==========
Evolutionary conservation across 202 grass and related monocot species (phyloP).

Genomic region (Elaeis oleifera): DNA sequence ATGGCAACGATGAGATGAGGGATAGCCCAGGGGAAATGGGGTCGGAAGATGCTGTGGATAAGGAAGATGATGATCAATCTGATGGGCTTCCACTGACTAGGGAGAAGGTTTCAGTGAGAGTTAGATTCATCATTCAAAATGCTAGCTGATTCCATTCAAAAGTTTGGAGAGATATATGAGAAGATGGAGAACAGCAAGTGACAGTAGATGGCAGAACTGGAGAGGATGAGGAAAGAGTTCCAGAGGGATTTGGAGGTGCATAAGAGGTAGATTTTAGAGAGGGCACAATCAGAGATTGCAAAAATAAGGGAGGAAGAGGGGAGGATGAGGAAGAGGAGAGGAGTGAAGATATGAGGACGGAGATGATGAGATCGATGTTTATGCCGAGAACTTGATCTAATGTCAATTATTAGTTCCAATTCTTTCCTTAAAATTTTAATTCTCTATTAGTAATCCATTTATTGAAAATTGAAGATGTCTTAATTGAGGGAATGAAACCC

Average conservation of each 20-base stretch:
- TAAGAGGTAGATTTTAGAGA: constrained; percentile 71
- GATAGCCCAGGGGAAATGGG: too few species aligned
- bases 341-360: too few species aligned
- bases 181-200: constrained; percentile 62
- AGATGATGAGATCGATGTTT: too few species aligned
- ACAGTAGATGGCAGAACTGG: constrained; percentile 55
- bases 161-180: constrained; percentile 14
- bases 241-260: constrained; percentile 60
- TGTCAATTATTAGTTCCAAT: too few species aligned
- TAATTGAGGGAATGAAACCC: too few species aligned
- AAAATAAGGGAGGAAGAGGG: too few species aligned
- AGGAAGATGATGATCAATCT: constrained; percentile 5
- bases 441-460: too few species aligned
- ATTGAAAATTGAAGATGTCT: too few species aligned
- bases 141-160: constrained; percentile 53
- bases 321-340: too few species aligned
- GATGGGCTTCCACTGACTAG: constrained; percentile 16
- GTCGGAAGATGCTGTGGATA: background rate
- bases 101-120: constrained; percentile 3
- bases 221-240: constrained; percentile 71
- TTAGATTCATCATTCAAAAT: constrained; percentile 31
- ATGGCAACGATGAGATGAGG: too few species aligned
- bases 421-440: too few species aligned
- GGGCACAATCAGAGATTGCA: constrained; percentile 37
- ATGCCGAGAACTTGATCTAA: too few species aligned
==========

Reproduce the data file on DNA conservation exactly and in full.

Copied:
Evolutionary conservation across 202 grass and related monocot species (phyloP).

Genomic region (Elaeis oleifera): DNA sequence ATGGCAACGATGAGATGAGGGATAGCCCAGGGGAAATGGGGTCGGAAGATGCTGTGGATAAGGAAGATGATGATCAATCTGATGGGCTTCCACTGACTAGGGAGAAGGTTTCAGTGAGAGTTAGATTCATCATTCAAAATGCTAGCTGATTCCATTCAAAAGTTTGGAGAGATATATGAGAAGATGGAGAACAGCAAGTGACAGTAGATGGCAGAACTGGAGAGGATGAGGAAAGAGTTCCAGAGGGATTTGGAGGTGCATAAGAGGTAGATTTTAGAGAGGGCACAATCAGAGATTGCAAAAATAAGGGAGGAAGAGGGGAGGATGAGGAAGAGGAGAGGAGTGAAGATATGAGGACGGAGATGATGAGATCGATGTTTATGCCGAGAACTTGATCTAATGTCAATTATTAGTTCCAATTCTTTCCTTAAAATTTTAATTCTCTATTAGTAATCCATTTATTGAAAATTGAAGATGTCTTAATTGAGGGAATGAAACCC

Average conservation of each 20-base stretch:
- TAAGAGGTAGATTTTAGAGA: constrained; percentile 71
- GATAGCCCAGGGGAAATGGG: too few species aligned
- bases 341-360: too few species aligned
- bases 181-200: constrained; percentile 62
- AGATGATGAGATCGATGTTT: too few species aligned
- ACAGTAGATGGCAGAACTGG: constrained; percentile 55
- bases 161-180: constrained; percentile 14
- bases 241-260: constrained; percentile 60
- TGTCAATTATTAGTTCCAAT: too few species aligned
- TAATTGAGGGAATGAAACCC: too few species aligned
- AAAATAAGGGAGGAAGAGGG: too few species aligned
- AGGAAGATGATGATCAATCT: constrained; percentile 5
- bases 441-460: too few species aligned
- ATTGAAAATTGAAGATGTCT: too few species aligned
- bases 141-160: constrained; percentile 53
- bases 321-340: too few species aligned
- GATGGGCTTCCACTGACTAG: constrained; percentile 16
- GTCGGAAGATGCTGTGGATA: background rate
- bases 101-120: constrained; percentile 3
- bases 221-240: constrained; percentile 71
- TTAGATTCATCATTCAAAAT: constrained; percentile 31
- ATGGCAACGATGAGATGAGG: too few species aligned
- bases 421-440: too few species aligned
- GGGCACAATCAGAGATTGCA: constrained; percentile 37
- ATGCCGAGAACTTGATCTAA: too few species aligned